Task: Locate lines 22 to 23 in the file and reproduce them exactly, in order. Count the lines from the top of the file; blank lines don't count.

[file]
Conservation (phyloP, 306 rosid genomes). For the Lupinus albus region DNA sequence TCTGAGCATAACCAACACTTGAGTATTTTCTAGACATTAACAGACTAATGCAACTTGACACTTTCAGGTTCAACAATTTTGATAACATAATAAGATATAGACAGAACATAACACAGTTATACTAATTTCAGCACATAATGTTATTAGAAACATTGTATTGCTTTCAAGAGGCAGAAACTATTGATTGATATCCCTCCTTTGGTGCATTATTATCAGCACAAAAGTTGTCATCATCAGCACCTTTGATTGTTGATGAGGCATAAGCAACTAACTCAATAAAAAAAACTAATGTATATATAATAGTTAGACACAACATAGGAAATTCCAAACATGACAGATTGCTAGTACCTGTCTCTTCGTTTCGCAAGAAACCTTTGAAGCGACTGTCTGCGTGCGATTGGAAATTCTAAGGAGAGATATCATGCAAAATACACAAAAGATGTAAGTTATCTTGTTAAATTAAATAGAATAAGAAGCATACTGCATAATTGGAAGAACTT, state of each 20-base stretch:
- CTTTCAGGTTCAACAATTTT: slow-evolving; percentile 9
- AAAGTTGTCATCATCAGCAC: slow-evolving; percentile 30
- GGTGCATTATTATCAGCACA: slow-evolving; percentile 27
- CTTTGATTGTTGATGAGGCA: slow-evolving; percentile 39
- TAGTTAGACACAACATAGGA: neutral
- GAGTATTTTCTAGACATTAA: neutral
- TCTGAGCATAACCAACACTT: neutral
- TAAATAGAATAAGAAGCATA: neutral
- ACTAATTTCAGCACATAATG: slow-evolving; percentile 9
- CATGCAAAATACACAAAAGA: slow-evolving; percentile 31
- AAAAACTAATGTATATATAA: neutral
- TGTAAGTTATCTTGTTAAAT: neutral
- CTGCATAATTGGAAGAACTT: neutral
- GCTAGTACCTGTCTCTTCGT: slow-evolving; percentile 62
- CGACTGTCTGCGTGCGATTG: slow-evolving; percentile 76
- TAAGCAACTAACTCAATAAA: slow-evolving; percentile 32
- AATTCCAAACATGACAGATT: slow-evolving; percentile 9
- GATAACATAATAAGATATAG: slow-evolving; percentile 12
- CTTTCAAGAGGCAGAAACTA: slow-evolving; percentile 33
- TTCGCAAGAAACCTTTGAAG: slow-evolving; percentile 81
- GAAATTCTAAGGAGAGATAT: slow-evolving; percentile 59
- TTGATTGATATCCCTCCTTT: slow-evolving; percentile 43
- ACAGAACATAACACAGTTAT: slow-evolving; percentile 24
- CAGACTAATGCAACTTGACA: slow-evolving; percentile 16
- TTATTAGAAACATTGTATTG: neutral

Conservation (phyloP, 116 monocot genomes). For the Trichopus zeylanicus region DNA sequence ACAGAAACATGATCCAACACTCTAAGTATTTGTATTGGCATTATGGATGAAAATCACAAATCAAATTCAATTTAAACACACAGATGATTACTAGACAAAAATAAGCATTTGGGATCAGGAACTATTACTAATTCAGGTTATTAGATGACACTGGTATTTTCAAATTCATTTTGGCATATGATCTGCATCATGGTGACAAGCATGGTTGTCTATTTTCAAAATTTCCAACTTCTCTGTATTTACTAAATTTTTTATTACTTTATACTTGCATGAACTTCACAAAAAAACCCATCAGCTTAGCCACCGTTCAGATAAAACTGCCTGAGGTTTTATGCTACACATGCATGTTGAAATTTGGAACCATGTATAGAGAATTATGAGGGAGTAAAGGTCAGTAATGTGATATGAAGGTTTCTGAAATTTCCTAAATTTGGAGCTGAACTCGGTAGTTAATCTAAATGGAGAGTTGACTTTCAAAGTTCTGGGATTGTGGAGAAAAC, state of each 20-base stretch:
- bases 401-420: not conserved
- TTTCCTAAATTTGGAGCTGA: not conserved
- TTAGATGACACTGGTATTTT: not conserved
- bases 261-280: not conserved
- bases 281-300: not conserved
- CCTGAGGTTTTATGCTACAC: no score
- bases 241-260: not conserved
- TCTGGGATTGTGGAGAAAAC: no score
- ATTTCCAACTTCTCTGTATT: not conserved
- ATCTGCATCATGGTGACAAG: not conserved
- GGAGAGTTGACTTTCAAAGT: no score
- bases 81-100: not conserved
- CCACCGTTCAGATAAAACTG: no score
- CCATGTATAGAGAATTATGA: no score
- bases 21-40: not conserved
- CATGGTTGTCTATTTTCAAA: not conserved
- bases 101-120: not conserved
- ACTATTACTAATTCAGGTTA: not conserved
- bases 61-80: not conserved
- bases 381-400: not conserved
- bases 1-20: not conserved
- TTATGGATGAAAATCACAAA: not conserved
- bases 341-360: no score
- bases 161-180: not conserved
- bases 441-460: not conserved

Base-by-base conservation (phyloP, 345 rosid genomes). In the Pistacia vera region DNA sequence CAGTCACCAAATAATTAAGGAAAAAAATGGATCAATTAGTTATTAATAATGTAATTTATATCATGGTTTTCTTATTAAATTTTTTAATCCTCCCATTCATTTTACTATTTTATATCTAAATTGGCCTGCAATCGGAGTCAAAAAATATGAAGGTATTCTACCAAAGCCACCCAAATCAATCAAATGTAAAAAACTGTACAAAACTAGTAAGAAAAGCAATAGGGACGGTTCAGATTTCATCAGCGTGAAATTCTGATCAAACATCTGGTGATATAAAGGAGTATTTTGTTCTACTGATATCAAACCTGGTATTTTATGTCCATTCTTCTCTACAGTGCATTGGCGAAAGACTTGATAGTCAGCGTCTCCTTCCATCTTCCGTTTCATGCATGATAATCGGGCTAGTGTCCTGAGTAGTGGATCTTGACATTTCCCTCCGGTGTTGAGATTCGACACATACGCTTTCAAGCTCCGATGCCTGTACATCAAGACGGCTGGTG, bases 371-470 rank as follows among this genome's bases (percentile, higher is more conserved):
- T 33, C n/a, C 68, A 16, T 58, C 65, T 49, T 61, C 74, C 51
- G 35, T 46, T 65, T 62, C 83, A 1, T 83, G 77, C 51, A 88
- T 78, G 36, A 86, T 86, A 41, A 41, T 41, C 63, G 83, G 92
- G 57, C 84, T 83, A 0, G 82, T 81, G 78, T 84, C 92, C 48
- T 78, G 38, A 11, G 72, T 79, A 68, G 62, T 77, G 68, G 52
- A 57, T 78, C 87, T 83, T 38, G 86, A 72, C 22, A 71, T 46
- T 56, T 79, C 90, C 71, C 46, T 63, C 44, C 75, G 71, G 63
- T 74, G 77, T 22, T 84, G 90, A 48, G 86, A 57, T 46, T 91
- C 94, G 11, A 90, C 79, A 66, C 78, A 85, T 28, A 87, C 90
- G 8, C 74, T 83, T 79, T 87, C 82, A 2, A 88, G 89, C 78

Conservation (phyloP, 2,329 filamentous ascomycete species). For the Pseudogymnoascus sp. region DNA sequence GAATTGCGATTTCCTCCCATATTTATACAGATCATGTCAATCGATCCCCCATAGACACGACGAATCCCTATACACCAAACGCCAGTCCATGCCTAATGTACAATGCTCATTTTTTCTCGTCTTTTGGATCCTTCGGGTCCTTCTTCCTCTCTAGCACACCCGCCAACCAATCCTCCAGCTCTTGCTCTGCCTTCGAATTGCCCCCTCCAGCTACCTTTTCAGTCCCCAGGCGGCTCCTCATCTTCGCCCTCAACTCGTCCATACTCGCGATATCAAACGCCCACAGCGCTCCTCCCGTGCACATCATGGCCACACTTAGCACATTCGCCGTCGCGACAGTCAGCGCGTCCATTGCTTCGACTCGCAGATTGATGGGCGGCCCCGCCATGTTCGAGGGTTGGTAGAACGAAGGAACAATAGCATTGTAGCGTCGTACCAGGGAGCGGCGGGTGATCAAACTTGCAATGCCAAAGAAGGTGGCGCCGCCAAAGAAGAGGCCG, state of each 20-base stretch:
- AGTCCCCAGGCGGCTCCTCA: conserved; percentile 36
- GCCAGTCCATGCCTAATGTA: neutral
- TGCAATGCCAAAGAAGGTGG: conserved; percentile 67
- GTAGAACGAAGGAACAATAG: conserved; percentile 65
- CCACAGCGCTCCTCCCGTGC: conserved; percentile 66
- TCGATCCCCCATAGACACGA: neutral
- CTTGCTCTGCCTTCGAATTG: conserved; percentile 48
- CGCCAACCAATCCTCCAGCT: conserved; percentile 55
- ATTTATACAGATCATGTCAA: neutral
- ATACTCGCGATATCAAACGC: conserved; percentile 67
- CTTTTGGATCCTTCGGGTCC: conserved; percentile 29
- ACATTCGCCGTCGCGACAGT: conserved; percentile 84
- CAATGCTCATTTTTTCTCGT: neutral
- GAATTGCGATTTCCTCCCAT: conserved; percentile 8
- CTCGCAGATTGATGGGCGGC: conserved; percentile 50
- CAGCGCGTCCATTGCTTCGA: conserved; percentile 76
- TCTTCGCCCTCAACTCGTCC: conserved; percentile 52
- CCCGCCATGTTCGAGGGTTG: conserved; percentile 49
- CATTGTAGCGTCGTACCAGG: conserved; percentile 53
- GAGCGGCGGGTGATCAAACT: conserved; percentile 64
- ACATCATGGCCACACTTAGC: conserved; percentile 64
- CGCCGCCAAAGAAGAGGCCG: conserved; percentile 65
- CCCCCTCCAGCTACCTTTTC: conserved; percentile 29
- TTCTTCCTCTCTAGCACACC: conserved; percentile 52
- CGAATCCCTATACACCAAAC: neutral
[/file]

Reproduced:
- GAAATTCTAAGGAGAGATAT: slow-evolving; percentile 59
- TTGATTGATATCCCTCCTTT: slow-evolving; percentile 43